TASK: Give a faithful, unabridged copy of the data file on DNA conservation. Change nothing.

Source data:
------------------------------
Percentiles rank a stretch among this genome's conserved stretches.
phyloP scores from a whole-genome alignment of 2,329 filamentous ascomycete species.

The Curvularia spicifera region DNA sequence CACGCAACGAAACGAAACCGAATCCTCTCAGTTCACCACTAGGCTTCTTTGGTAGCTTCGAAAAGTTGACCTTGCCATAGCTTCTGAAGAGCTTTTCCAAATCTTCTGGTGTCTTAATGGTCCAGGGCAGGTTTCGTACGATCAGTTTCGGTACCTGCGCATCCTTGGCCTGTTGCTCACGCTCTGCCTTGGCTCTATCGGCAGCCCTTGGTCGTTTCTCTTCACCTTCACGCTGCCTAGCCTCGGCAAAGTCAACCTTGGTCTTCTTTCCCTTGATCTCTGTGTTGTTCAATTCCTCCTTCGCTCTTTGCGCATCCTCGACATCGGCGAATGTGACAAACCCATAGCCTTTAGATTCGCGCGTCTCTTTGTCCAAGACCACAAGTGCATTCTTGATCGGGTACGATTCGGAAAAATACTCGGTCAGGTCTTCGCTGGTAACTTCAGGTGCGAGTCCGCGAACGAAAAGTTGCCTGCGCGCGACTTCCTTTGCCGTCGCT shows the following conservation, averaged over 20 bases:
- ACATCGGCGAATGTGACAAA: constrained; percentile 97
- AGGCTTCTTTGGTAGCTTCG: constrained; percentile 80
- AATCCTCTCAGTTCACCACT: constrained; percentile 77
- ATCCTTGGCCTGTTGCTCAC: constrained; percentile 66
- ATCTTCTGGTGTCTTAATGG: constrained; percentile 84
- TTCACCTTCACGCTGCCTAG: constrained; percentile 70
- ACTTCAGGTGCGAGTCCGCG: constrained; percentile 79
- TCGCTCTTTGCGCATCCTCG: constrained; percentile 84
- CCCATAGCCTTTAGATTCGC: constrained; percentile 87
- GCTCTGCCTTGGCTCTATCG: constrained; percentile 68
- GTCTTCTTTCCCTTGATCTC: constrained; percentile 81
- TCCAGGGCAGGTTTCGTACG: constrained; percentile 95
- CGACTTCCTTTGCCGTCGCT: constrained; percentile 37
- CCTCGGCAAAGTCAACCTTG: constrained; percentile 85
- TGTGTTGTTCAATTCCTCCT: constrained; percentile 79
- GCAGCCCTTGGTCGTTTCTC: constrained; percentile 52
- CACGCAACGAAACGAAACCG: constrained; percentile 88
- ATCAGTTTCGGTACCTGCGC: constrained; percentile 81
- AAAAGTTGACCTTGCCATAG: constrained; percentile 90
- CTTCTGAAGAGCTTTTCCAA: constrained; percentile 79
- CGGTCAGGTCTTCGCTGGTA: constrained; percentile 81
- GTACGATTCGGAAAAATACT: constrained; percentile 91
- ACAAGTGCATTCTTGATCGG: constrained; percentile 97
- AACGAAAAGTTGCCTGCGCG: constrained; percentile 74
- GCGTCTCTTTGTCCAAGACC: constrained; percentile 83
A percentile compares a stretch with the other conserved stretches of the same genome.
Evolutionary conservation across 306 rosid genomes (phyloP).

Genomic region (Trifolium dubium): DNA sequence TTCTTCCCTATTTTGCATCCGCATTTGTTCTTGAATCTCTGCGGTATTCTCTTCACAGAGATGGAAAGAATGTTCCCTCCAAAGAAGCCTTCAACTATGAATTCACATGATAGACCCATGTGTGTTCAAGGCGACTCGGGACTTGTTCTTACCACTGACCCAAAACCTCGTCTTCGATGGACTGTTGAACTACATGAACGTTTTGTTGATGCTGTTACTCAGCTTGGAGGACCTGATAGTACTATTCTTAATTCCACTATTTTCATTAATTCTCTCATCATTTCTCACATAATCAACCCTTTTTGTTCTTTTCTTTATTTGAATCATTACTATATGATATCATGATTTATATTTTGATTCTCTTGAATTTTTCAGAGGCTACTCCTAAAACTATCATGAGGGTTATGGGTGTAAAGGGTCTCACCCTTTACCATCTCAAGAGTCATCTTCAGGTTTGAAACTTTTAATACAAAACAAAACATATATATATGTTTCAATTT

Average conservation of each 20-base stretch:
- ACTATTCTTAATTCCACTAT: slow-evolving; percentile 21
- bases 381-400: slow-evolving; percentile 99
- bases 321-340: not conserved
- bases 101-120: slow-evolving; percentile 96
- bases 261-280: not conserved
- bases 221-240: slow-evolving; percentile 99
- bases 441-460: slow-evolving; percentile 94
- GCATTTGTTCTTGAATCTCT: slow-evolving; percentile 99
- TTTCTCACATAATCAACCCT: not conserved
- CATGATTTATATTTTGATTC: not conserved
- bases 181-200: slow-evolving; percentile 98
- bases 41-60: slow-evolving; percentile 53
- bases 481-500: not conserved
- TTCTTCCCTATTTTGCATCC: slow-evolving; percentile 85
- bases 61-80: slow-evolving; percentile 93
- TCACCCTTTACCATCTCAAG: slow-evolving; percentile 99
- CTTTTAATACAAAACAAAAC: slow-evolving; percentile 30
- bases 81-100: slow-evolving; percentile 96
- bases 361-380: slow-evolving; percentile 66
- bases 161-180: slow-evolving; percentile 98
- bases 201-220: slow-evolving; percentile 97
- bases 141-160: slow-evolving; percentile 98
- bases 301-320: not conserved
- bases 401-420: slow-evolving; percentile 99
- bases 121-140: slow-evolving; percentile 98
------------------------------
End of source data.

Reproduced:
Percentiles rank a stretch among this genome's conserved stretches.
phyloP scores from a whole-genome alignment of 2,329 filamentous ascomycete species.

The Curvularia spicifera region DNA sequence CACGCAACGAAACGAAACCGAATCCTCTCAGTTCACCACTAGGCTTCTTTGGTAGCTTCGAAAAGTTGACCTTGCCATAGCTTCTGAAGAGCTTTTCCAAATCTTCTGGTGTCTTAATGGTCCAGGGCAGGTTTCGTACGATCAGTTTCGGTACCTGCGCATCCTTGGCCTGTTGCTCACGCTCTGCCTTGGCTCTATCGGCAGCCCTTGGTCGTTTCTCTTCACCTTCACGCTGCCTAGCCTCGGCAAAGTCAACCTTGGTCTTCTTTCCCTTGATCTCTGTGTTGTTCAATTCCTCCTTCGCTCTTTGCGCATCCTCGACATCGGCGAATGTGACAAACCCATAGCCTTTAGATTCGCGCGTCTCTTTGTCCAAGACCACAAGTGCATTCTTGATCGGGTACGATTCGGAAAAATACTCGGTCAGGTCTTCGCTGGTAACTTCAGGTGCGAGTCCGCGAACGAAAAGTTGCCTGCGCGCGACTTCCTTTGCCGTCGCT shows the following conservation, averaged over 20 bases:
- ACATCGGCGAATGTGACAAA: constrained; percentile 97
- AGGCTTCTTTGGTAGCTTCG: constrained; percentile 80
- AATCCTCTCAGTTCACCACT: constrained; percentile 77
- ATCCTTGGCCTGTTGCTCAC: constrained; percentile 66
- ATCTTCTGGTGTCTTAATGG: constrained; percentile 84
- TTCACCTTCACGCTGCCTAG: constrained; percentile 70
- ACTTCAGGTGCGAGTCCGCG: constrained; percentile 79
- TCGCTCTTTGCGCATCCTCG: constrained; percentile 84
- CCCATAGCCTTTAGATTCGC: constrained; percentile 87
- GCTCTGCCTTGGCTCTATCG: constrained; percentile 68
- GTCTTCTTTCCCTTGATCTC: constrained; percentile 81
- TCCAGGGCAGGTTTCGTACG: constrained; percentile 95
- CGACTTCCTTTGCCGTCGCT: constrained; percentile 37
- CCTCGGCAAAGTCAACCTTG: constrained; percentile 85
- TGTGTTGTTCAATTCCTCCT: constrained; percentile 79
- GCAGCCCTTGGTCGTTTCTC: constrained; percentile 52
- CACGCAACGAAACGAAACCG: constrained; percentile 88
- ATCAGTTTCGGTACCTGCGC: constrained; percentile 81
- AAAAGTTGACCTTGCCATAG: constrained; percentile 90
- CTTCTGAAGAGCTTTTCCAA: constrained; percentile 79
- CGGTCAGGTCTTCGCTGGTA: constrained; percentile 81
- GTACGATTCGGAAAAATACT: constrained; percentile 91
- ACAAGTGCATTCTTGATCGG: constrained; percentile 97
- AACGAAAAGTTGCCTGCGCG: constrained; percentile 74
- GCGTCTCTTTGTCCAAGACC: constrained; percentile 83
A percentile compares a stretch with the other conserved stretches of the same genome.
Evolutionary conservation across 306 rosid genomes (phyloP).

Genomic region (Trifolium dubium): DNA sequence TTCTTCCCTATTTTGCATCCGCATTTGTTCTTGAATCTCTGCGGTATTCTCTTCACAGAGATGGAAAGAATGTTCCCTCCAAAGAAGCCTTCAACTATGAATTCACATGATAGACCCATGTGTGTTCAAGGCGACTCGGGACTTGTTCTTACCACTGACCCAAAACCTCGTCTTCGATGGACTGTTGAACTACATGAACGTTTTGTTGATGCTGTTACTCAGCTTGGAGGACCTGATAGTACTATTCTTAATTCCACTATTTTCATTAATTCTCTCATCATTTCTCACATAATCAACCCTTTTTGTTCTTTTCTTTATTTGAATCATTACTATATGATATCATGATTTATATTTTGATTCTCTTGAATTTTTCAGAGGCTACTCCTAAAACTATCATGAGGGTTATGGGTGTAAAGGGTCTCACCCTTTACCATCTCAAGAGTCATCTTCAGGTTTGAAACTTTTAATACAAAACAAAACATATATATATGTTTCAATTT

Average conservation of each 20-base stretch:
- ACTATTCTTAATTCCACTAT: slow-evolving; percentile 21
- bases 381-400: slow-evolving; percentile 99
- bases 321-340: not conserved
- bases 101-120: slow-evolving; percentile 96
- bases 261-280: not conserved
- bases 221-240: slow-evolving; percentile 99
- bases 441-460: slow-evolving; percentile 94
- GCATTTGTTCTTGAATCTCT: slow-evolving; percentile 99
- TTTCTCACATAATCAACCCT: not conserved
- CATGATTTATATTTTGATTC: not conserved
- bases 181-200: slow-evolving; percentile 98
- bases 41-60: slow-evolving; percentile 53
- bases 481-500: not conserved
- TTCTTCCCTATTTTGCATCC: slow-evolving; percentile 85
- bases 61-80: slow-evolving; percentile 93
- TCACCCTTTACCATCTCAAG: slow-evolving; percentile 99
- CTTTTAATACAAAACAAAAC: slow-evolving; percentile 30
- bases 81-100: slow-evolving; percentile 96
- bases 361-380: slow-evolving; percentile 66
- bases 161-180: slow-evolving; percentile 98
- bases 201-220: slow-evolving; percentile 97
- bases 141-160: slow-evolving; percentile 98
- bases 301-320: not conserved
- bases 401-420: slow-evolving; percentile 99
- bases 121-140: slow-evolving; percentile 98